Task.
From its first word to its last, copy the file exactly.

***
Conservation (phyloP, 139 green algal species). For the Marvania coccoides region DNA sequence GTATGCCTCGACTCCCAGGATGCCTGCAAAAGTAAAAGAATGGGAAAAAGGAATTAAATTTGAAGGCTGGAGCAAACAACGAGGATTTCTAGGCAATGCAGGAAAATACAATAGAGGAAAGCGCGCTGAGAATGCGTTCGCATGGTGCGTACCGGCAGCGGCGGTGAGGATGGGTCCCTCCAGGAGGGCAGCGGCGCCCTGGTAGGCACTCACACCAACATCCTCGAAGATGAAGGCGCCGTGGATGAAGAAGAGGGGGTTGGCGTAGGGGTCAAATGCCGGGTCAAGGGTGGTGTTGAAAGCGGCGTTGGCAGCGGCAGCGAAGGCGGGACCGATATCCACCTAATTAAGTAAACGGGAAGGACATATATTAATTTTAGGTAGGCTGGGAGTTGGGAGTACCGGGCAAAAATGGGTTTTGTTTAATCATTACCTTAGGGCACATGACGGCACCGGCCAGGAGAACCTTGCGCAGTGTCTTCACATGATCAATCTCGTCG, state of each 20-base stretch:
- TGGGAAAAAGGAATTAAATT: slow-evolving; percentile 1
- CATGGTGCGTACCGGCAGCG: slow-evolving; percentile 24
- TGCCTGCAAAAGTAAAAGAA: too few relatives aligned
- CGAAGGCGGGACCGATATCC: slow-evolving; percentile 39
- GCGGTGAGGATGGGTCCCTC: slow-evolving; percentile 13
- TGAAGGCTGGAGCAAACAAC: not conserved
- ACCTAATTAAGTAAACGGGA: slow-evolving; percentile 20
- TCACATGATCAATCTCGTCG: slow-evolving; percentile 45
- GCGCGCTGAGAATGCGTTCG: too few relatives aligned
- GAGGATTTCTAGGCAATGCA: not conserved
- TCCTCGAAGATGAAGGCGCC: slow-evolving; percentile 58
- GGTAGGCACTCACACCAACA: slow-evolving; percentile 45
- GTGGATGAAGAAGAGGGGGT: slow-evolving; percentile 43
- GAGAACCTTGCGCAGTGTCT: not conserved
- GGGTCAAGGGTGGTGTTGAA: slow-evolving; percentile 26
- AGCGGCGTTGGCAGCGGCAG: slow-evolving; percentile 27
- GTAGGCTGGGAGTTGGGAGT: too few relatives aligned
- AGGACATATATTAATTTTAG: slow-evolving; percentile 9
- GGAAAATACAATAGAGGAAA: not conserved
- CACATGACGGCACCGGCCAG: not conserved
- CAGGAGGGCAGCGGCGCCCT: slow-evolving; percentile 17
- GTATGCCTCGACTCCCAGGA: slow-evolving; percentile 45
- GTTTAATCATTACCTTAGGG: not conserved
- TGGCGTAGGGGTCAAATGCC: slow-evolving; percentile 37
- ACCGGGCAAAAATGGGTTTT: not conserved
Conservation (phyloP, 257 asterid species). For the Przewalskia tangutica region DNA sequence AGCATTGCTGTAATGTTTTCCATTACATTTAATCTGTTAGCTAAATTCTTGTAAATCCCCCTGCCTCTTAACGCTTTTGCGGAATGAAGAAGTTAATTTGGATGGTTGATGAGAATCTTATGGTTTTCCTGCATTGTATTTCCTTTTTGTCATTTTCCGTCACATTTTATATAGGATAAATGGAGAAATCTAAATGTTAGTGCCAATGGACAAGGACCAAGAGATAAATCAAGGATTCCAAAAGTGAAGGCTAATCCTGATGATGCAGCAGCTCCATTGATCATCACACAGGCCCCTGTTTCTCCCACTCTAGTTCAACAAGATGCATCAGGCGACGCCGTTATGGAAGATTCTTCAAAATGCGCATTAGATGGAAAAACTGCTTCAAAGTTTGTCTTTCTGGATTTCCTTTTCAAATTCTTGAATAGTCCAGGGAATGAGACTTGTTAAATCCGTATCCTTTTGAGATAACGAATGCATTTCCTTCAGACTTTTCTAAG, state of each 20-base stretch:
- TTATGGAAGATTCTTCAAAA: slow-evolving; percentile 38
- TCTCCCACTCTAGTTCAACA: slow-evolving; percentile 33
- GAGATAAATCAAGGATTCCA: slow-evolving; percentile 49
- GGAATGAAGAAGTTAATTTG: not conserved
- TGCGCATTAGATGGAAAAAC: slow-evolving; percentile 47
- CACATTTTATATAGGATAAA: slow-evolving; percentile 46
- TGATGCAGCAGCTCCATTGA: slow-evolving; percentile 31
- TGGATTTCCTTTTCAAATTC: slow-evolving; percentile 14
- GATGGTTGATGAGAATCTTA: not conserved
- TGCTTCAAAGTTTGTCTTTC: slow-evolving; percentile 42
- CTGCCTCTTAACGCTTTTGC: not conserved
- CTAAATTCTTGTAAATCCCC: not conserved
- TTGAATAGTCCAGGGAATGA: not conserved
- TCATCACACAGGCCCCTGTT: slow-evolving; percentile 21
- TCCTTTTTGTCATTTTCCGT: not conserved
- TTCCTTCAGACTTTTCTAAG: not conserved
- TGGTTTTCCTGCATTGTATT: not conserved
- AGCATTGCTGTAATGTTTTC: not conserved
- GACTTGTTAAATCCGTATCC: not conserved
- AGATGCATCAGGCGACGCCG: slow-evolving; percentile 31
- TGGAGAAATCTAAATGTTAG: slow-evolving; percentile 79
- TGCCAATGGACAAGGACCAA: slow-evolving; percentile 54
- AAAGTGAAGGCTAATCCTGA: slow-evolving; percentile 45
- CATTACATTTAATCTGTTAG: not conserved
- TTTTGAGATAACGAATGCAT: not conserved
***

Conservation (phyloP, 139 green algal species). For the Marvania coccoides region DNA sequence GTATGCCTCGACTCCCAGGATGCCTGCAAAAGTAAAAGAATGGGAAAAAGGAATTAAATTTGAAGGCTGGAGCAAACAACGAGGATTTCTAGGCAATGCAGGAAAATACAATAGAGGAAAGCGCGCTGAGAATGCGTTCGCATGGTGCGTACCGGCAGCGGCGGTGAGGATGGGTCCCTCCAGGAGGGCAGCGGCGCCCTGGTAGGCACTCACACCAACATCCTCGAAGATGAAGGCGCCGTGGATGAAGAAGAGGGGGTTGGCGTAGGGGTCAAATGCCGGGTCAAGGGTGGTGTTGAAAGCGGCGTTGGCAGCGGCAGCGAAGGCGGGACCGATATCCACCTAATTAAGTAAACGGGAAGGACATATATTAATTTTAGGTAGGCTGGGAGTTGGGAGTACCGGGCAAAAATGGGTTTTGTTTAATCATTACCTTAGGGCACATGACGGCACCGGCCAGGAGAACCTTGCGCAGTGTCTTCACATGATCAATCTCGTCG, state of each 20-base stretch:
- TGGGAAAAAGGAATTAAATT: slow-evolving; percentile 1
- CATGGTGCGTACCGGCAGCG: slow-evolving; percentile 24
- TGCCTGCAAAAGTAAAAGAA: too few relatives aligned
- CGAAGGCGGGACCGATATCC: slow-evolving; percentile 39
- GCGGTGAGGATGGGTCCCTC: slow-evolving; percentile 13
- TGAAGGCTGGAGCAAACAAC: not conserved
- ACCTAATTAAGTAAACGGGA: slow-evolving; percentile 20
- TCACATGATCAATCTCGTCG: slow-evolving; percentile 45
- GCGCGCTGAGAATGCGTTCG: too few relatives aligned
- GAGGATTTCTAGGCAATGCA: not conserved
- TCCTCGAAGATGAAGGCGCC: slow-evolving; percentile 58
- GGTAGGCACTCACACCAACA: slow-evolving; percentile 45
- GTGGATGAAGAAGAGGGGGT: slow-evolving; percentile 43
- GAGAACCTTGCGCAGTGTCT: not conserved
- GGGTCAAGGGTGGTGTTGAA: slow-evolving; percentile 26
- AGCGGCGTTGGCAGCGGCAG: slow-evolving; percentile 27
- GTAGGCTGGGAGTTGGGAGT: too few relatives aligned
- AGGACATATATTAATTTTAG: slow-evolving; percentile 9
- GGAAAATACAATAGAGGAAA: not conserved
- CACATGACGGCACCGGCCAG: not conserved
- CAGGAGGGCAGCGGCGCCCT: slow-evolving; percentile 17
- GTATGCCTCGACTCCCAGGA: slow-evolving; percentile 45
- GTTTAATCATTACCTTAGGG: not conserved
- TGGCGTAGGGGTCAAATGCC: slow-evolving; percentile 37
- ACCGGGCAAAAATGGGTTTT: not conserved
Conservation (phyloP, 257 asterid species). For the Przewalskia tangutica region DNA sequence AGCATTGCTGTAATGTTTTCCATTACATTTAATCTGTTAGCTAAATTCTTGTAAATCCCCCTGCCTCTTAACGCTTTTGCGGAATGAAGAAGTTAATTTGGATGGTTGATGAGAATCTTATGGTTTTCCTGCATTGTATTTCCTTTTTGTCATTTTCCGTCACATTTTATATAGGATAAATGGAGAAATCTAAATGTTAGTGCCAATGGACAAGGACCAAGAGATAAATCAAGGATTCCAAAAGTGAAGGCTAATCCTGATGATGCAGCAGCTCCATTGATCATCACACAGGCCCCTGTTTCTCCCACTCTAGTTCAACAAGATGCATCAGGCGACGCCGTTATGGAAGATTCTTCAAAATGCGCATTAGATGGAAAAACTGCTTCAAAGTTTGTCTTTCTGGATTTCCTTTTCAAATTCTTGAATAGTCCAGGGAATGAGACTTGTTAAATCCGTATCCTTTTGAGATAACGAATGCATTTCCTTCAGACTTTTCTAAG, state of each 20-base stretch:
- TTATGGAAGATTCTTCAAAA: slow-evolving; percentile 38
- TCTCCCACTCTAGTTCAACA: slow-evolving; percentile 33
- GAGATAAATCAAGGATTCCA: slow-evolving; percentile 49
- GGAATGAAGAAGTTAATTTG: not conserved
- TGCGCATTAGATGGAAAAAC: slow-evolving; percentile 47
- CACATTTTATATAGGATAAA: slow-evolving; percentile 46
- TGATGCAGCAGCTCCATTGA: slow-evolving; percentile 31
- TGGATTTCCTTTTCAAATTC: slow-evolving; percentile 14
- GATGGTTGATGAGAATCTTA: not conserved
- TGCTTCAAAGTTTGTCTTTC: slow-evolving; percentile 42
- CTGCCTCTTAACGCTTTTGC: not conserved
- CTAAATTCTTGTAAATCCCC: not conserved
- TTGAATAGTCCAGGGAATGA: not conserved
- TCATCACACAGGCCCCTGTT: slow-evolving; percentile 21
- TCCTTTTTGTCATTTTCCGT: not conserved
- TTCCTTCAGACTTTTCTAAG: not conserved
- TGGTTTTCCTGCATTGTATT: not conserved
- AGCATTGCTGTAATGTTTTC: not conserved
- GACTTGTTAAATCCGTATCC: not conserved
- AGATGCATCAGGCGACGCCG: slow-evolving; percentile 31
- TGGAGAAATCTAAATGTTAG: slow-evolving; percentile 79
- TGCCAATGGACAAGGACCAA: slow-evolving; percentile 54
- AAAGTGAAGGCTAATCCTGA: slow-evolving; percentile 45
- CATTACATTTAATCTGTTAG: not conserved
- TTTTGAGATAACGAATGCAT: not conserved